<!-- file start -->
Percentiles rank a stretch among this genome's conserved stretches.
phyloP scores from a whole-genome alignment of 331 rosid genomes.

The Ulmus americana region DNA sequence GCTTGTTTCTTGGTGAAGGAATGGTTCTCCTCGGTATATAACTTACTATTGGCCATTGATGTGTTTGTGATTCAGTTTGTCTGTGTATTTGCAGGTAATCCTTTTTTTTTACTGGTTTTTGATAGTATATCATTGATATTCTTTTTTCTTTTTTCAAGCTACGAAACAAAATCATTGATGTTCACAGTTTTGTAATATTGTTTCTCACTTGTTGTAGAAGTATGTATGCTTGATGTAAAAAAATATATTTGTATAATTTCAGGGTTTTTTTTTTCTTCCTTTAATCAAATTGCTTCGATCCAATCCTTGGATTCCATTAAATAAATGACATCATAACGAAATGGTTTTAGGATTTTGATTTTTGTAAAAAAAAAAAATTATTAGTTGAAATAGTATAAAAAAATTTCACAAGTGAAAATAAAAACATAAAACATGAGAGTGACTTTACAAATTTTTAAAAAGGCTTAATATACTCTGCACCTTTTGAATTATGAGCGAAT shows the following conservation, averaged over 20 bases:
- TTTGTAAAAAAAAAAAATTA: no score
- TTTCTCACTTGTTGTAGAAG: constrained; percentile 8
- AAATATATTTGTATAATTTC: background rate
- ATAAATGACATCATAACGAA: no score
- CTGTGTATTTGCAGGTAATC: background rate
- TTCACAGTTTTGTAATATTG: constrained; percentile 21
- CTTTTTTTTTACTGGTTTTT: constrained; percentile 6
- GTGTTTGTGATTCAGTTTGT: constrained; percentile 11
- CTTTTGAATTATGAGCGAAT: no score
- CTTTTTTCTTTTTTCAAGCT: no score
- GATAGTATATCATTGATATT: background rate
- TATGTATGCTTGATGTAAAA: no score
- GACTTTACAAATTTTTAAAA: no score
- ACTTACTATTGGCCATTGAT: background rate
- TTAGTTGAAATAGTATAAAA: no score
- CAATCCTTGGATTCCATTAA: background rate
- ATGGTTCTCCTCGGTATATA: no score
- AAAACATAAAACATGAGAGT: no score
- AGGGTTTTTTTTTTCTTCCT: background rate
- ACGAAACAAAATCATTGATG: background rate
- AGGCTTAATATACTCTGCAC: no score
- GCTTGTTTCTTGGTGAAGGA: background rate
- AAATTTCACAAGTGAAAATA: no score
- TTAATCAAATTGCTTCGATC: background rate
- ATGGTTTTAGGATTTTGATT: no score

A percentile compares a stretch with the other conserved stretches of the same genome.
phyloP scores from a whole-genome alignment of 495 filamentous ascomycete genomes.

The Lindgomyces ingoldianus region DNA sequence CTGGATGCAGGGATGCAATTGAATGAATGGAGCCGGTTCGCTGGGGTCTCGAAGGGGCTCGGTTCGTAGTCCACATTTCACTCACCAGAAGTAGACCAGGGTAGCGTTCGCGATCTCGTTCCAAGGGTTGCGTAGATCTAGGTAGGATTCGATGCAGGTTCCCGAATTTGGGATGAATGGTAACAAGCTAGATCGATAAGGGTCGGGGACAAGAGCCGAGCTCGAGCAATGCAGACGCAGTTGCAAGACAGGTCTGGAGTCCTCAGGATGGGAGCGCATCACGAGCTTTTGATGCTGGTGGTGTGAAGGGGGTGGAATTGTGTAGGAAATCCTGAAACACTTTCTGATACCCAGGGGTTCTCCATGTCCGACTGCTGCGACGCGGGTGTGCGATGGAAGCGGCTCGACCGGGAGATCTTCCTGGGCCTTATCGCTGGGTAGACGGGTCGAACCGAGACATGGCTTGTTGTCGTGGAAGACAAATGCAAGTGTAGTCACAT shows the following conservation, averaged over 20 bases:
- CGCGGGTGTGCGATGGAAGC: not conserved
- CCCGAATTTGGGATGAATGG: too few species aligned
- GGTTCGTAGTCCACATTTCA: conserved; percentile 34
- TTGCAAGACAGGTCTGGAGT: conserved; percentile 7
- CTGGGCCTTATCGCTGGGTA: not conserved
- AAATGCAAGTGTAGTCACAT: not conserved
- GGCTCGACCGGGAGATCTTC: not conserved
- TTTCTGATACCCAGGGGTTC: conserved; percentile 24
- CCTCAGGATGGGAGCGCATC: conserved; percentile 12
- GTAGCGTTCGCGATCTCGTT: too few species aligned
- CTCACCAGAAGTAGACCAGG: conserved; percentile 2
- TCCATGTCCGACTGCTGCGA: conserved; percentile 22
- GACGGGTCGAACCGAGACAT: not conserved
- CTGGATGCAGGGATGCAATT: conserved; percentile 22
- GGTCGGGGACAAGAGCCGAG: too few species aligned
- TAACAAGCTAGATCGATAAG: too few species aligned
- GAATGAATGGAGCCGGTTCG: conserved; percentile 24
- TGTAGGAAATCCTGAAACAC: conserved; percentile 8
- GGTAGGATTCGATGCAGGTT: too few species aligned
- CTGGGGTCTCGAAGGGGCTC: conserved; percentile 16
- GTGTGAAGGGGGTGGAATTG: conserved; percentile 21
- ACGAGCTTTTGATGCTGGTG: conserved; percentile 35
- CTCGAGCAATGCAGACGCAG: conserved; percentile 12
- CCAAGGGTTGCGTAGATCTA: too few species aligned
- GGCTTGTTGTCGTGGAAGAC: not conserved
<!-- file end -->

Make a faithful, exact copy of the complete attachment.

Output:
Percentiles rank a stretch among this genome's conserved stretches.
phyloP scores from a whole-genome alignment of 331 rosid genomes.

The Ulmus americana region DNA sequence GCTTGTTTCTTGGTGAAGGAATGGTTCTCCTCGGTATATAACTTACTATTGGCCATTGATGTGTTTGTGATTCAGTTTGTCTGTGTATTTGCAGGTAATCCTTTTTTTTTACTGGTTTTTGATAGTATATCATTGATATTCTTTTTTCTTTTTTCAAGCTACGAAACAAAATCATTGATGTTCACAGTTTTGTAATATTGTTTCTCACTTGTTGTAGAAGTATGTATGCTTGATGTAAAAAAATATATTTGTATAATTTCAGGGTTTTTTTTTTCTTCCTTTAATCAAATTGCTTCGATCCAATCCTTGGATTCCATTAAATAAATGACATCATAACGAAATGGTTTTAGGATTTTGATTTTTGTAAAAAAAAAAAATTATTAGTTGAAATAGTATAAAAAAATTTCACAAGTGAAAATAAAAACATAAAACATGAGAGTGACTTTACAAATTTTTAAAAAGGCTTAATATACTCTGCACCTTTTGAATTATGAGCGAAT shows the following conservation, averaged over 20 bases:
- TTTGTAAAAAAAAAAAATTA: no score
- TTTCTCACTTGTTGTAGAAG: constrained; percentile 8
- AAATATATTTGTATAATTTC: background rate
- ATAAATGACATCATAACGAA: no score
- CTGTGTATTTGCAGGTAATC: background rate
- TTCACAGTTTTGTAATATTG: constrained; percentile 21
- CTTTTTTTTTACTGGTTTTT: constrained; percentile 6
- GTGTTTGTGATTCAGTTTGT: constrained; percentile 11
- CTTTTGAATTATGAGCGAAT: no score
- CTTTTTTCTTTTTTCAAGCT: no score
- GATAGTATATCATTGATATT: background rate
- TATGTATGCTTGATGTAAAA: no score
- GACTTTACAAATTTTTAAAA: no score
- ACTTACTATTGGCCATTGAT: background rate
- TTAGTTGAAATAGTATAAAA: no score
- CAATCCTTGGATTCCATTAA: background rate
- ATGGTTCTCCTCGGTATATA: no score
- AAAACATAAAACATGAGAGT: no score
- AGGGTTTTTTTTTTCTTCCT: background rate
- ACGAAACAAAATCATTGATG: background rate
- AGGCTTAATATACTCTGCAC: no score
- GCTTGTTTCTTGGTGAAGGA: background rate
- AAATTTCACAAGTGAAAATA: no score
- TTAATCAAATTGCTTCGATC: background rate
- ATGGTTTTAGGATTTTGATT: no score

A percentile compares a stretch with the other conserved stretches of the same genome.
phyloP scores from a whole-genome alignment of 495 filamentous ascomycete genomes.

The Lindgomyces ingoldianus region DNA sequence CTGGATGCAGGGATGCAATTGAATGAATGGAGCCGGTTCGCTGGGGTCTCGAAGGGGCTCGGTTCGTAGTCCACATTTCACTCACCAGAAGTAGACCAGGGTAGCGTTCGCGATCTCGTTCCAAGGGTTGCGTAGATCTAGGTAGGATTCGATGCAGGTTCCCGAATTTGGGATGAATGGTAACAAGCTAGATCGATAAGGGTCGGGGACAAGAGCCGAGCTCGAGCAATGCAGACGCAGTTGCAAGACAGGTCTGGAGTCCTCAGGATGGGAGCGCATCACGAGCTTTTGATGCTGGTGGTGTGAAGGGGGTGGAATTGTGTAGGAAATCCTGAAACACTTTCTGATACCCAGGGGTTCTCCATGTCCGACTGCTGCGACGCGGGTGTGCGATGGAAGCGGCTCGACCGGGAGATCTTCCTGGGCCTTATCGCTGGGTAGACGGGTCGAACCGAGACATGGCTTGTTGTCGTGGAAGACAAATGCAAGTGTAGTCACAT shows the following conservation, averaged over 20 bases:
- CGCGGGTGTGCGATGGAAGC: not conserved
- CCCGAATTTGGGATGAATGG: too few species aligned
- GGTTCGTAGTCCACATTTCA: conserved; percentile 34
- TTGCAAGACAGGTCTGGAGT: conserved; percentile 7
- CTGGGCCTTATCGCTGGGTA: not conserved
- AAATGCAAGTGTAGTCACAT: not conserved
- GGCTCGACCGGGAGATCTTC: not conserved
- TTTCTGATACCCAGGGGTTC: conserved; percentile 24
- CCTCAGGATGGGAGCGCATC: conserved; percentile 12
- GTAGCGTTCGCGATCTCGTT: too few species aligned
- CTCACCAGAAGTAGACCAGG: conserved; percentile 2
- TCCATGTCCGACTGCTGCGA: conserved; percentile 22
- GACGGGTCGAACCGAGACAT: not conserved
- CTGGATGCAGGGATGCAATT: conserved; percentile 22
- GGTCGGGGACAAGAGCCGAG: too few species aligned
- TAACAAGCTAGATCGATAAG: too few species aligned
- GAATGAATGGAGCCGGTTCG: conserved; percentile 24
- TGTAGGAAATCCTGAAACAC: conserved; percentile 8
- GGTAGGATTCGATGCAGGTT: too few species aligned
- CTGGGGTCTCGAAGGGGCTC: conserved; percentile 16
- GTGTGAAGGGGGTGGAATTG: conserved; percentile 21
- ACGAGCTTTTGATGCTGGTG: conserved; percentile 35
- CTCGAGCAATGCAGACGCAG: conserved; percentile 12
- CCAAGGGTTGCGTAGATCTA: too few species aligned
- GGCTTGTTGTCGTGGAAGAC: not conserved